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Allen, Alfred B.
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Allen, Alfred B.
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Source: Portrait and Biographical Album of Pike and Calhoun Counties, Illinois, 1891; Page 740 – 741

ALFRED B. ALLEN. The home of this worthy farmer and citizen is located in Fairmount Township, Pike County, and consists of three hundred and twenty broad acres bearing excellent improvements. The land is mostly under the plow and produces crops of good quality, while the quantity per acre is satisfactory to the enterprising owner. A comfortable dwelling in which good cheer abounds occupies a pleasant situation on sections 20 and 29, and grouped about it in such a manner as to be convenient for their purposes are the outbuildings, which are also well-built and commodious.

The grandfather of our subject was Theophilus Allen who was born in North Carolina, his parents likewise being natives of that State and of German lineage. He was a cooper by trade and also carried on farming. After his marriage to a lady of his own native State, he removed to Sumner County, Tenn., where his wife died after a few years' residence, and before she had passed middle age. After some years Grandfather Allen changed his abode to Ohio County, Ky., beginning his life there when the country was undeveloped. He aided in clearing and cultivating the land and breathed his last after an honorable career among the frontiersmen. When called hence he was about three-score and ten years old. His second wife also died in that county at a ripe old age. Both were members of the Presbyterian Church, as had been the first wife. Several of their sons were soldiers in the War of 1812.

One of the youngest children born to Theophilus Allen and his first wife, was Asa whose birthplace was Sumner County, Tenn. He became of age after his father removed to Kentucky and followed the trade of cooper and mechanic for some years. He married Abigail Campbell, a lady of genuine worth of character and a consistent member of the Methodist Church. Her father, William Campbell, was born in Maryland and was of Scotch ancestry. While yet a young man he entered the Revolutionary Army and fought throughout the war with credit. Some years after the treaty of peace he went to Ohio County, Ky., and later to Tennessee where he died at the age of one hundred years or more. He had been married three times but had children only by his first wife, Mrs. Allen being one of the youngest.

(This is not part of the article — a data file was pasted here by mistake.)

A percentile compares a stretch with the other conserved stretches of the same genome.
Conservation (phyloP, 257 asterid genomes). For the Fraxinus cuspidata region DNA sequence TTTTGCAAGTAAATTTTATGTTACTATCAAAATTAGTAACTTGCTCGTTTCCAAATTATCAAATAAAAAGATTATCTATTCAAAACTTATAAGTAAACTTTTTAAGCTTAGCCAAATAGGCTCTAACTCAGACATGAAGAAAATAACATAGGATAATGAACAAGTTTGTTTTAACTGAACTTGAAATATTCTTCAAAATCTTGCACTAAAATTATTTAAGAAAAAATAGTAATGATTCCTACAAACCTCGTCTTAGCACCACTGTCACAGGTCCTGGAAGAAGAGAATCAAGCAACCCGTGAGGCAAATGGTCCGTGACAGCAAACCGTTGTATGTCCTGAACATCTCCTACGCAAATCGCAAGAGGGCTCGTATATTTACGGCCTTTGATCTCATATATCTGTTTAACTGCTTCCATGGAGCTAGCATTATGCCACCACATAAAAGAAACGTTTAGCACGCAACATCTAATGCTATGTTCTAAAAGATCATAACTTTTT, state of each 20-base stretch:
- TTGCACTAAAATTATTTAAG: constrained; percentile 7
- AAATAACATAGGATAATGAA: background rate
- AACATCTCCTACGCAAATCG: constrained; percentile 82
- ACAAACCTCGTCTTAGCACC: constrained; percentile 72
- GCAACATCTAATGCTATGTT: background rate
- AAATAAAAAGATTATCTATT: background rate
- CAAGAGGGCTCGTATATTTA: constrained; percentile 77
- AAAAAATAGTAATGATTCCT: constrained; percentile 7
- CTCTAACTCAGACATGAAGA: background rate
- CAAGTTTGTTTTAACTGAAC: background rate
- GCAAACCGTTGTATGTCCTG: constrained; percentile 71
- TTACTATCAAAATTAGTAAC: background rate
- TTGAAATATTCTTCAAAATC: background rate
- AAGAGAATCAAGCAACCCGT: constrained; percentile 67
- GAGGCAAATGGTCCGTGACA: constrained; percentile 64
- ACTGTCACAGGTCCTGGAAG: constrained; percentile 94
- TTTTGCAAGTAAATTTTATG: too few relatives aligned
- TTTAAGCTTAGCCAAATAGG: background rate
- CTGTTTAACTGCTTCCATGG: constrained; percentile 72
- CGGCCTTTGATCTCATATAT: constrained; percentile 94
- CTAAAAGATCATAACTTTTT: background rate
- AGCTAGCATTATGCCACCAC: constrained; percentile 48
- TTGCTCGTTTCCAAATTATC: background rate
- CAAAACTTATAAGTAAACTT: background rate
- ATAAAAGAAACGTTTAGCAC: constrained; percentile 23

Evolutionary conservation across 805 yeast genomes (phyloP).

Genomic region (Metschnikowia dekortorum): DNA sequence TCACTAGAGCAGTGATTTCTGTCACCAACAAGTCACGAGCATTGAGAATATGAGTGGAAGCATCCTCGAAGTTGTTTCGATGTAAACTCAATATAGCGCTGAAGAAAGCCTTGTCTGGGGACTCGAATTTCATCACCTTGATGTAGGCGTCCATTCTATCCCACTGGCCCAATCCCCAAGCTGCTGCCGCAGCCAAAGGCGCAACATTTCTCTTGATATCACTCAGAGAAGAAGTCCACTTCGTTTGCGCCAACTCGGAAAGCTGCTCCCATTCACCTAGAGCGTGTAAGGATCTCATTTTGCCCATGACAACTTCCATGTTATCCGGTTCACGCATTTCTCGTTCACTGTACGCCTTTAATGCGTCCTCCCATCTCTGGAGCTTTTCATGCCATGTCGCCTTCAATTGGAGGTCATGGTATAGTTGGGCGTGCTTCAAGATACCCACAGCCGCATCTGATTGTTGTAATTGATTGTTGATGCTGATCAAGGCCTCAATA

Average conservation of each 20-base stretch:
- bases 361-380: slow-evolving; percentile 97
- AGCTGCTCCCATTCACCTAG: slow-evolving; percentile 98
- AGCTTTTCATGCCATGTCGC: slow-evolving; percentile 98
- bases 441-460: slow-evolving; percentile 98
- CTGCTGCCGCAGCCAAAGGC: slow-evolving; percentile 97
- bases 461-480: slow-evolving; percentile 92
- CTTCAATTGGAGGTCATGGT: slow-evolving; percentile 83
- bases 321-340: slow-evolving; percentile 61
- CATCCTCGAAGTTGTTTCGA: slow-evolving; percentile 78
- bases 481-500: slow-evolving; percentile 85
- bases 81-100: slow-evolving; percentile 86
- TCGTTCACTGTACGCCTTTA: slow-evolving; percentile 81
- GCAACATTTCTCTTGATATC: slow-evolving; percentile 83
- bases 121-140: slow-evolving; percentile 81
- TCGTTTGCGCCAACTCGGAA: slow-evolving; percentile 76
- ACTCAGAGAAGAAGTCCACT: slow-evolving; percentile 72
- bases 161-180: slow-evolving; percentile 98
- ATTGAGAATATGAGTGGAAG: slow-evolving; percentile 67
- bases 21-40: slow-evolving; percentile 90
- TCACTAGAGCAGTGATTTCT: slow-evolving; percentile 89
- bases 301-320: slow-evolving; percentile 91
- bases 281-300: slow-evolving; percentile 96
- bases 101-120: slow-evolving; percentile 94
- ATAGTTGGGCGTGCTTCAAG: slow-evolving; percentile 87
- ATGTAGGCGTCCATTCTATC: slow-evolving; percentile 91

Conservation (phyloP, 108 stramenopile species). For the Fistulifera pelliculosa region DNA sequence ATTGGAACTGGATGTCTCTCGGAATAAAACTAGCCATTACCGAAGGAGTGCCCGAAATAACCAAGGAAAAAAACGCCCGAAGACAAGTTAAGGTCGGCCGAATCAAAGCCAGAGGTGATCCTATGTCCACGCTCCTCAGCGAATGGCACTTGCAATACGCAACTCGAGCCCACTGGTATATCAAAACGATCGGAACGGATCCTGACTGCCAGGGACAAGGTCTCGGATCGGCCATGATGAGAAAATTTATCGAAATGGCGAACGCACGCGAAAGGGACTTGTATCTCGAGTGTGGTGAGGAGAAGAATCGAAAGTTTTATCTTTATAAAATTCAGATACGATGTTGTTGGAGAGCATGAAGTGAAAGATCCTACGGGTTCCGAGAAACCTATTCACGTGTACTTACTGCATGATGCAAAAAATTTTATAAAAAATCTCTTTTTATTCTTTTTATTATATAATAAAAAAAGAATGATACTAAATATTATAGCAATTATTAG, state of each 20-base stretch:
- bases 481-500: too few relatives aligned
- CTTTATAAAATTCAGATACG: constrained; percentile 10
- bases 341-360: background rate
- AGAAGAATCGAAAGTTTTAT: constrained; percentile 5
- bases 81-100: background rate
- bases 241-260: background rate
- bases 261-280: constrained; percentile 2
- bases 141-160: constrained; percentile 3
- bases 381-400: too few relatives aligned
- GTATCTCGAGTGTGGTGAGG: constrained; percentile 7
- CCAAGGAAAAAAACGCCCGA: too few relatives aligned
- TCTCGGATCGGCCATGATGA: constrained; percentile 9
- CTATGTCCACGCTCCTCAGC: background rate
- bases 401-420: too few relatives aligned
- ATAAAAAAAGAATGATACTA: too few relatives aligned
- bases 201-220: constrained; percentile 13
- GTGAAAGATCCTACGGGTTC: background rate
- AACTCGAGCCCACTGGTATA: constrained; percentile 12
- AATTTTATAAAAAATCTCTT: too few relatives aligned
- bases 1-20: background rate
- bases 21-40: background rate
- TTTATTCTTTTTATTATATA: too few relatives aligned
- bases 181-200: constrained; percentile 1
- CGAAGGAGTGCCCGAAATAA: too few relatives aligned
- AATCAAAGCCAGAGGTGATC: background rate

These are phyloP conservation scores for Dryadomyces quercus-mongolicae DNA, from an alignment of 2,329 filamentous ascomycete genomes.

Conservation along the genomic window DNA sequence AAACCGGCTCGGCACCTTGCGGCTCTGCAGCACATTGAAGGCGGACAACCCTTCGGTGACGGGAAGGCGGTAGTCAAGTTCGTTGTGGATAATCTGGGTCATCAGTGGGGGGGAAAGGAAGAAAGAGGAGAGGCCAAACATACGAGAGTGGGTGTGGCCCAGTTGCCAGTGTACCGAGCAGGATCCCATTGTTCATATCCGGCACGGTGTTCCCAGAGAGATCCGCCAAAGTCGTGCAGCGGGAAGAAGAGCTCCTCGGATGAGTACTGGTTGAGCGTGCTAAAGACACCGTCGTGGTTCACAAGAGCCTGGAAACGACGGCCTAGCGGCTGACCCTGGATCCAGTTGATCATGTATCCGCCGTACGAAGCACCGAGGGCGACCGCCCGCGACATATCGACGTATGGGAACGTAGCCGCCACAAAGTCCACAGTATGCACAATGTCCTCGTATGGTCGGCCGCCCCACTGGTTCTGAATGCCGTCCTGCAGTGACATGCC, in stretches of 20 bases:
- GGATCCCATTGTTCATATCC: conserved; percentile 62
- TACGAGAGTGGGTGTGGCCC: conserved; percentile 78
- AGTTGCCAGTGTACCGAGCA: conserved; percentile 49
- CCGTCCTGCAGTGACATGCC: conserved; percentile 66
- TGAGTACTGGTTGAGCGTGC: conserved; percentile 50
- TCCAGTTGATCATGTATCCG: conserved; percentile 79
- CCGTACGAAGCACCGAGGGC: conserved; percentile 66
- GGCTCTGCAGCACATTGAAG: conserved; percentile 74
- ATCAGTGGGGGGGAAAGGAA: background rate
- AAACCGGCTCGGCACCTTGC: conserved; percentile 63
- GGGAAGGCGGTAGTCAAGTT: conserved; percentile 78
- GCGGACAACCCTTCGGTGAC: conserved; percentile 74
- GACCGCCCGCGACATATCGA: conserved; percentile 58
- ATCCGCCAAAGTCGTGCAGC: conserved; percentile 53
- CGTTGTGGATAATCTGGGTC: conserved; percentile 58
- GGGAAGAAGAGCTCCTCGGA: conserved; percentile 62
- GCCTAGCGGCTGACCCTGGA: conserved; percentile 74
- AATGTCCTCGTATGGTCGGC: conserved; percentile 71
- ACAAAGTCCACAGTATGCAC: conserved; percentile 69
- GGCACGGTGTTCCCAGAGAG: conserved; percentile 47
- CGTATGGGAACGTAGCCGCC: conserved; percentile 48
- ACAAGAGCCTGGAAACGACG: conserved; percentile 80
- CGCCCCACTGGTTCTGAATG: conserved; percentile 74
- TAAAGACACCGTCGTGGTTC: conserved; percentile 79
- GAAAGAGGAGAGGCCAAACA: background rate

Asa Allen and his wife lived in Kentucky some years after their marriage and all their children but one were born there. In 1844 the family came to Pike County, Ill., performing the journey with teams, according to the common custom. They settled on unbroken land in Fairmount Township and began to open up and develop a new home, although the father was then about fifty years of age. Mrs. Allen passed away in 1852 when nearly three-score and ten years old; her husband survived until 1876, he also reaching an advanced age. He was a kind-hearted, worthy man, who gained the respect of his acquaintances. In politics he was a Jackson Democrat and in religion a Methodist.

Our subject is the eldest but one in a family of twelve children born to Asa and Abigail Allen, and has three brothers and three sisters now living. His natal day was September 14, 1825, and his birthplace Ohio County, Ky. He was about eighteen years old when he came to this State, wherein he grew to manhood, assisting in the development of the new farm and gaining such knowledge as the schools of the time warranted, together with the useful habits and firm principles that have marked his course through life. He has held various township offices, efficiently discharging the duties belonging thereto. His vote and that of his sons is cast in support of the principles and candidates of Democracy.

The good woman who has charge of the home of our subject was formerly known as Miss Emily Askew. She was born in Sumner County, Tenn., in August, 1828, but was brought to this State in her girlhood, grew to a noble womanhood here and January 15, 1846, became the wife of Alfred Allen. Her parents, Isaac and Mahala Askew, were natives of Tennessee and were there reared and married. In 1837 they came to this State, and settling in Pike County spent the remnant of their days here dying when quite old. Both were members of the Methodist Episcopal Church. Mr. Askew had been a soldier in the War of 1812.

The family of our subject and his wife includes eight living children and they have lost three by death. The deceased are: Cornelia A., George W. and John B. The record of the survivors is as follows: Benjamin D., married Melissa Curffman and is farming in Custer County, Neb.; William W., a widower, lives in Fairmount Township; Alice is the wife of Isaac Askew and lives on a farm in Kinderhook Township; Nathan N. married Mary B. Ewing and lives on and operates the Allen homestead; Asa married Dora Witt and operates a farm in Fairmount Township; Richard H. married Delia Walker and lives in New Salem Township: J. T. married Mary Askew and their home is in Fairmount Township; Charles F. is unmarried and lives with his parents.

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Submitted: 11/30/09

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